Hungry for Ramadan

Hungry for Ramadan


Reconciling 9/11 and Ramadan

posted by Shahed Amanullah

muslimpeacemarch.jpgIt is a difficult and challenging situation this year in that my attempts at building an internal serenity for the start of Ramadan are coinciding with the anniversary of 9/11. I spend much of the whole year (every year since 9/11) dealing with the aftermath of those terrible events through my community work and writings, and in Ramadans past I’ve been able to take a break from that, however short, in order to get myself in the proper frame of mind. But not this year.
In the past, I’ve used the month of Ramadan to introduce those who are not Muslim to something I feel is truly beautiful about my religion. Most people are familiar with the external (i.e. political, cultural) aspects of Islam, but few understand the internal, more spiritual ones. Being visibly Muslim, in that you are foregoing food and drink in plain view, provided a perfect opportunity for that dialogue–assuming, of course, that the news didn’t provide a distraction.


But this Ramadan has been heralded by images of Osama bin Laden taunting us from his cave and exhorting non-Muslims to accept Islam, obviously unaware that the actions of him and his kind have done more to bring curses down upon our beloved Prophet Muhammad and turn people away from Islam more than anything in Islam’s history. It’s imagery and words like this, and the strong feelings they evoke in me, that I have to push aside in order to focus on starting this month right.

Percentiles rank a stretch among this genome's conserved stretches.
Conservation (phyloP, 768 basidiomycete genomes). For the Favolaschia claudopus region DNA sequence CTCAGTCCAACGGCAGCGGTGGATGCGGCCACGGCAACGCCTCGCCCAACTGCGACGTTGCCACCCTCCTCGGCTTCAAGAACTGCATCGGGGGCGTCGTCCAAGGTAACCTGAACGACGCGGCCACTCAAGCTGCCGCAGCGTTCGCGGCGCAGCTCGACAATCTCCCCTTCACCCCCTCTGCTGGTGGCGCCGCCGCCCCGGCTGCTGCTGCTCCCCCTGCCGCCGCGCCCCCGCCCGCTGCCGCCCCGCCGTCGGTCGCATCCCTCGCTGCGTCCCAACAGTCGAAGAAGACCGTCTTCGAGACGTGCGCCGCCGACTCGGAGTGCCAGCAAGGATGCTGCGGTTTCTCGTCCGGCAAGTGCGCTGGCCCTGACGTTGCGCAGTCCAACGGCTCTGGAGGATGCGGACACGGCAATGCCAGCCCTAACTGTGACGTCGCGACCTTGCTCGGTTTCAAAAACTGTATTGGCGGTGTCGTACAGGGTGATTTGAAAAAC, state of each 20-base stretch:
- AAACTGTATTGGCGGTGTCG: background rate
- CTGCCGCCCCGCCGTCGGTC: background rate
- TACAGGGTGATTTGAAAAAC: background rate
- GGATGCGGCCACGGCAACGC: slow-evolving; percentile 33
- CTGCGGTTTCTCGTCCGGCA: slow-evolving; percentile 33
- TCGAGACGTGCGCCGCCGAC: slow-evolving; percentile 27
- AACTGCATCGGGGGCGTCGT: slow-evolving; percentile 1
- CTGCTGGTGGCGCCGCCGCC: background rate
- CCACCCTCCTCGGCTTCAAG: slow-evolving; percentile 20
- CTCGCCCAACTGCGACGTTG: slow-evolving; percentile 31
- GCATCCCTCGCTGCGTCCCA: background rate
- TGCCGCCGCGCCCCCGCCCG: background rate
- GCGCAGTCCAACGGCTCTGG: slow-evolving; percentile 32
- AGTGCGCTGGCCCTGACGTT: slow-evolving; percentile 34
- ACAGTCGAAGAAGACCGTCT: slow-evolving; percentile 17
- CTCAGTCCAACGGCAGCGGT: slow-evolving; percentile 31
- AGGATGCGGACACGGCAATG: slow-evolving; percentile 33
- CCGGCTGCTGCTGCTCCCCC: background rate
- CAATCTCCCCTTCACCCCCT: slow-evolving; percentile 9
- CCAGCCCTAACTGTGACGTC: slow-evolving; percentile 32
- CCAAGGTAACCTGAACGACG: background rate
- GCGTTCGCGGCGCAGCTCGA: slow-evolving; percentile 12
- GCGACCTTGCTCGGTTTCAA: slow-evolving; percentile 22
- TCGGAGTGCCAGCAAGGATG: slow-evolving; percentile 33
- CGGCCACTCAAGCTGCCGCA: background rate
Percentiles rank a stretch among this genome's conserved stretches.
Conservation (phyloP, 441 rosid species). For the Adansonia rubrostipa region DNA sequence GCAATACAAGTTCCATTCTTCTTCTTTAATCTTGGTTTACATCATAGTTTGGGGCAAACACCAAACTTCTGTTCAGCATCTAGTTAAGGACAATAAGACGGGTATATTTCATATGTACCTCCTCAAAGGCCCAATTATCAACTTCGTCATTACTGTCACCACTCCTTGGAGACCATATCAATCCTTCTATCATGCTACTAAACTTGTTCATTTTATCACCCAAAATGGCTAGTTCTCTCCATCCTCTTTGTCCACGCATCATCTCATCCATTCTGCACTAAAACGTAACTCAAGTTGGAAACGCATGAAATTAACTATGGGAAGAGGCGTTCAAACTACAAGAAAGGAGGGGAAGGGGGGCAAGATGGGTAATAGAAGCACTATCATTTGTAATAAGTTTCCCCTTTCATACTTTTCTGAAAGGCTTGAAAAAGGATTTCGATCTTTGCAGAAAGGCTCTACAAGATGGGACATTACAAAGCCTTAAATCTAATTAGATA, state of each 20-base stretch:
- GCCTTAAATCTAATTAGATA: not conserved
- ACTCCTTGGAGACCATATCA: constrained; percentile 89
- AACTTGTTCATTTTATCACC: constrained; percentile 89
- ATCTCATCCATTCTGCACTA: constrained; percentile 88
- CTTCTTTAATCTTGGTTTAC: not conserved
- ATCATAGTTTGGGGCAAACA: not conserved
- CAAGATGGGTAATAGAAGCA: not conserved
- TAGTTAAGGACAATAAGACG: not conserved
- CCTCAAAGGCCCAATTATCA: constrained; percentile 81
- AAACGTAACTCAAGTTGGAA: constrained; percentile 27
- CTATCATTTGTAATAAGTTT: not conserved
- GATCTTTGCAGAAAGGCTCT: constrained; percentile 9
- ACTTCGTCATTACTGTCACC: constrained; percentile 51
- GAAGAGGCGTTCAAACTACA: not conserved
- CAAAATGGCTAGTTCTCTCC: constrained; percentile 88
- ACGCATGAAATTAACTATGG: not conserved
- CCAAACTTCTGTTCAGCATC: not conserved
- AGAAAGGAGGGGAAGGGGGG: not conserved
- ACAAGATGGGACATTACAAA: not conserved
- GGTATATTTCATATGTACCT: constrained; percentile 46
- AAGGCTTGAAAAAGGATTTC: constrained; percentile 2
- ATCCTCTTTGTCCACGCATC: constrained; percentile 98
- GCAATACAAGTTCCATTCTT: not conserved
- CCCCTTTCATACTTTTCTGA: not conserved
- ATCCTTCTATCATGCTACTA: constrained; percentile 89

The terrorism that I read about in the news represents the polar opposite of what Ramadan stands for. Ramadan is about opening yourself up to God’s mercy, enduring patience in the face of discomfort and adversity, and providing assistance to those less fortunate. Extremism and terrorism is just the opposite–the ultimate exercise of self-indulgence and inflicting merciless hardship on the innocent.
While I’ve been very vocal about the need to have a zero-tolerance policy against extremism within Islam, I have in the past bristled at the idea of a Muslim anti-terrorism march. I’ve felt that calls for such a march were a kind of loyalty test, meant more to placate those who distrust us than to actually combat extremism. But I had the pleasure of participating in a Muslim peace march on Sunday, which helped me remember that Muslims in America cannot truly be at peace unless our neighbors feel safe in our presence. Organizers of the march hope to make it an annual pre-Ramadan tradition, and it is one that I think will serve all Americans well.
It may not be fair, given that ordinary Muslims did nothing to bring our non-Muslim neighbors a sense of unease, but Ramadan reminds me that good things come with patience, perserverance, and selflessness. And if a concerted message for peace helps bring about harmony between Muslim Americans and their fellow citizens, then it may indeed be a very good way to begin the month.